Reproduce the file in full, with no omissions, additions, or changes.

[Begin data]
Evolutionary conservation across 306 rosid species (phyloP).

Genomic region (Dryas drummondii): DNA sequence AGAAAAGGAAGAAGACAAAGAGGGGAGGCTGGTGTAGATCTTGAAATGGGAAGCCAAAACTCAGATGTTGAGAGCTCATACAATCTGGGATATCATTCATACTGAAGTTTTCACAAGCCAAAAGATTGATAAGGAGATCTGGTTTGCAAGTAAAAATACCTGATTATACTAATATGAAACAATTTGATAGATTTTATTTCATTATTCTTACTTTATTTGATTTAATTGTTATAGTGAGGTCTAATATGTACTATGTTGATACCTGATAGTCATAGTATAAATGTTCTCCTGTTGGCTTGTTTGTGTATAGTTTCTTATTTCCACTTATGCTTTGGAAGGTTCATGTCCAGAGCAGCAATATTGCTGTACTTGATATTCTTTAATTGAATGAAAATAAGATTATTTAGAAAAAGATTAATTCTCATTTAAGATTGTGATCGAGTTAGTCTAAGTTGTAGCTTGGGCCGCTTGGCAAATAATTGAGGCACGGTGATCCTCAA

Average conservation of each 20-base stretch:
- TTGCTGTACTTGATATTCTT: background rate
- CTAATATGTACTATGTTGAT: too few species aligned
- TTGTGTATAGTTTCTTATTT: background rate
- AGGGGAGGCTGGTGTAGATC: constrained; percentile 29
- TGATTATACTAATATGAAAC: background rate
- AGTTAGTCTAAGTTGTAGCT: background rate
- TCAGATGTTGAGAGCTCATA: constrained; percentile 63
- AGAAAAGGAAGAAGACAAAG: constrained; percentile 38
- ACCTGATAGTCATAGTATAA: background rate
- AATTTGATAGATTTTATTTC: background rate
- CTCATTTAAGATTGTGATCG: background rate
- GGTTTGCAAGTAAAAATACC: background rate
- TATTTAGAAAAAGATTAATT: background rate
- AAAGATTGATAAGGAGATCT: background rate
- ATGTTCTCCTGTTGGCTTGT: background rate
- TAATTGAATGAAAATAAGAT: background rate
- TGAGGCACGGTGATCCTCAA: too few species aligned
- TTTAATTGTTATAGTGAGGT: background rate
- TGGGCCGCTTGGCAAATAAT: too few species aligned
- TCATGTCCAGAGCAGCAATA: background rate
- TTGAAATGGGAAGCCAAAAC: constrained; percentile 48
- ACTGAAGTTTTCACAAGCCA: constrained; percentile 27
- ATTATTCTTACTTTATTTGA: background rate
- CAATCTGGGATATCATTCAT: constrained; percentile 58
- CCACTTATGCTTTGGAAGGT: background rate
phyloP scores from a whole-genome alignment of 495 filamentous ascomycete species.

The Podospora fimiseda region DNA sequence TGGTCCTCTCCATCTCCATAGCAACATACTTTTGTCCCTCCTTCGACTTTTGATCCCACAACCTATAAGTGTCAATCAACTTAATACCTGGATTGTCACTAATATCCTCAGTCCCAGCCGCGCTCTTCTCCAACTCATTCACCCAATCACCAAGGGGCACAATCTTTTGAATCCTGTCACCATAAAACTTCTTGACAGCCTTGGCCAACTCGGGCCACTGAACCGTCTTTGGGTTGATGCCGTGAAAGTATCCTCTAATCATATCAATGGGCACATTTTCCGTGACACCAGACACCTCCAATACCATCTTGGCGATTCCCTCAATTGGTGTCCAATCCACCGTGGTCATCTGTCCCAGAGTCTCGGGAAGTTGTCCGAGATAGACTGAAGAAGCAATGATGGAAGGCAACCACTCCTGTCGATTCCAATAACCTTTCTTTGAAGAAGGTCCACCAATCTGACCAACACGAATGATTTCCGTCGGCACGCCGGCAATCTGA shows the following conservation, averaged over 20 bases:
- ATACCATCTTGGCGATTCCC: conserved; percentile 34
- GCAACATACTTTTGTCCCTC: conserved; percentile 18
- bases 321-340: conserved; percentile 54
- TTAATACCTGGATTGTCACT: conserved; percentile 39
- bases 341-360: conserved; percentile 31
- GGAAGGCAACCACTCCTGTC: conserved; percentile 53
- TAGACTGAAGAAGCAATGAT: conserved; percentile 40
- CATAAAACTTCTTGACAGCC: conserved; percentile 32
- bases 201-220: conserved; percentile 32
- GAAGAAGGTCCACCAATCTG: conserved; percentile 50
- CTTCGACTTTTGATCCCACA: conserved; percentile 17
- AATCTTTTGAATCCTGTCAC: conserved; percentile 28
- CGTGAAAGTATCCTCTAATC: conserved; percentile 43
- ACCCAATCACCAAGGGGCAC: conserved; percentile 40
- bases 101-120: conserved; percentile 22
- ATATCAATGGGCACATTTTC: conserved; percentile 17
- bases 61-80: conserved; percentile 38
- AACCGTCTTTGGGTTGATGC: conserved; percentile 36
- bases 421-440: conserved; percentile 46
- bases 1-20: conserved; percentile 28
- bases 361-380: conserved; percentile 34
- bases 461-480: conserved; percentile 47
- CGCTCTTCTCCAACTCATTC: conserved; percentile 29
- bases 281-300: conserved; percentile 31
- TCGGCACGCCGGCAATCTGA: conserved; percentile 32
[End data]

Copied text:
Evolutionary conservation across 306 rosid species (phyloP).

Genomic region (Dryas drummondii): DNA sequence AGAAAAGGAAGAAGACAAAGAGGGGAGGCTGGTGTAGATCTTGAAATGGGAAGCCAAAACTCAGATGTTGAGAGCTCATACAATCTGGGATATCATTCATACTGAAGTTTTCACAAGCCAAAAGATTGATAAGGAGATCTGGTTTGCAAGTAAAAATACCTGATTATACTAATATGAAACAATTTGATAGATTTTATTTCATTATTCTTACTTTATTTGATTTAATTGTTATAGTGAGGTCTAATATGTACTATGTTGATACCTGATAGTCATAGTATAAATGTTCTCCTGTTGGCTTGTTTGTGTATAGTTTCTTATTTCCACTTATGCTTTGGAAGGTTCATGTCCAGAGCAGCAATATTGCTGTACTTGATATTCTTTAATTGAATGAAAATAAGATTATTTAGAAAAAGATTAATTCTCATTTAAGATTGTGATCGAGTTAGTCTAAGTTGTAGCTTGGGCCGCTTGGCAAATAATTGAGGCACGGTGATCCTCAA

Average conservation of each 20-base stretch:
- TTGCTGTACTTGATATTCTT: background rate
- CTAATATGTACTATGTTGAT: too few species aligned
- TTGTGTATAGTTTCTTATTT: background rate
- AGGGGAGGCTGGTGTAGATC: constrained; percentile 29
- TGATTATACTAATATGAAAC: background rate
- AGTTAGTCTAAGTTGTAGCT: background rate
- TCAGATGTTGAGAGCTCATA: constrained; percentile 63
- AGAAAAGGAAGAAGACAAAG: constrained; percentile 38
- ACCTGATAGTCATAGTATAA: background rate
- AATTTGATAGATTTTATTTC: background rate
- CTCATTTAAGATTGTGATCG: background rate
- GGTTTGCAAGTAAAAATACC: background rate
- TATTTAGAAAAAGATTAATT: background rate
- AAAGATTGATAAGGAGATCT: background rate
- ATGTTCTCCTGTTGGCTTGT: background rate
- TAATTGAATGAAAATAAGAT: background rate
- TGAGGCACGGTGATCCTCAA: too few species aligned
- TTTAATTGTTATAGTGAGGT: background rate
- TGGGCCGCTTGGCAAATAAT: too few species aligned
- TCATGTCCAGAGCAGCAATA: background rate
- TTGAAATGGGAAGCCAAAAC: constrained; percentile 48
- ACTGAAGTTTTCACAAGCCA: constrained; percentile 27
- ATTATTCTTACTTTATTTGA: background rate
- CAATCTGGGATATCATTCAT: constrained; percentile 58
- CCACTTATGCTTTGGAAGGT: background rate
phyloP scores from a whole-genome alignment of 495 filamentous ascomycete species.

The Podospora fimiseda region DNA sequence TGGTCCTCTCCATCTCCATAGCAACATACTTTTGTCCCTCCTTCGACTTTTGATCCCACAACCTATAAGTGTCAATCAACTTAATACCTGGATTGTCACTAATATCCTCAGTCCCAGCCGCGCTCTTCTCCAACTCATTCACCCAATCACCAAGGGGCACAATCTTTTGAATCCTGTCACCATAAAACTTCTTGACAGCCTTGGCCAACTCGGGCCACTGAACCGTCTTTGGGTTGATGCCGTGAAAGTATCCTCTAATCATATCAATGGGCACATTTTCCGTGACACCAGACACCTCCAATACCATCTTGGCGATTCCCTCAATTGGTGTCCAATCCACCGTGGTCATCTGTCCCAGAGTCTCGGGAAGTTGTCCGAGATAGACTGAAGAAGCAATGATGGAAGGCAACCACTCCTGTCGATTCCAATAACCTTTCTTTGAAGAAGGTCCACCAATCTGACCAACACGAATGATTTCCGTCGGCACGCCGGCAATCTGA shows the following conservation, averaged over 20 bases:
- ATACCATCTTGGCGATTCCC: conserved; percentile 34
- GCAACATACTTTTGTCCCTC: conserved; percentile 18
- bases 321-340: conserved; percentile 54
- TTAATACCTGGATTGTCACT: conserved; percentile 39
- bases 341-360: conserved; percentile 31
- GGAAGGCAACCACTCCTGTC: conserved; percentile 53
- TAGACTGAAGAAGCAATGAT: conserved; percentile 40
- CATAAAACTTCTTGACAGCC: conserved; percentile 32
- bases 201-220: conserved; percentile 32
- GAAGAAGGTCCACCAATCTG: conserved; percentile 50
- CTTCGACTTTTGATCCCACA: conserved; percentile 17
- AATCTTTTGAATCCTGTCAC: conserved; percentile 28
- CGTGAAAGTATCCTCTAATC: conserved; percentile 43
- ACCCAATCACCAAGGGGCAC: conserved; percentile 40
- bases 101-120: conserved; percentile 22
- ATATCAATGGGCACATTTTC: conserved; percentile 17
- bases 61-80: conserved; percentile 38
- AACCGTCTTTGGGTTGATGC: conserved; percentile 36
- bases 421-440: conserved; percentile 46
- bases 1-20: conserved; percentile 28
- bases 361-380: conserved; percentile 34
- bases 461-480: conserved; percentile 47
- CGCTCTTCTCCAACTCATTC: conserved; percentile 29
- bases 281-300: conserved; percentile 31
- TCGGCACGCCGGCAATCTGA: conserved; percentile 32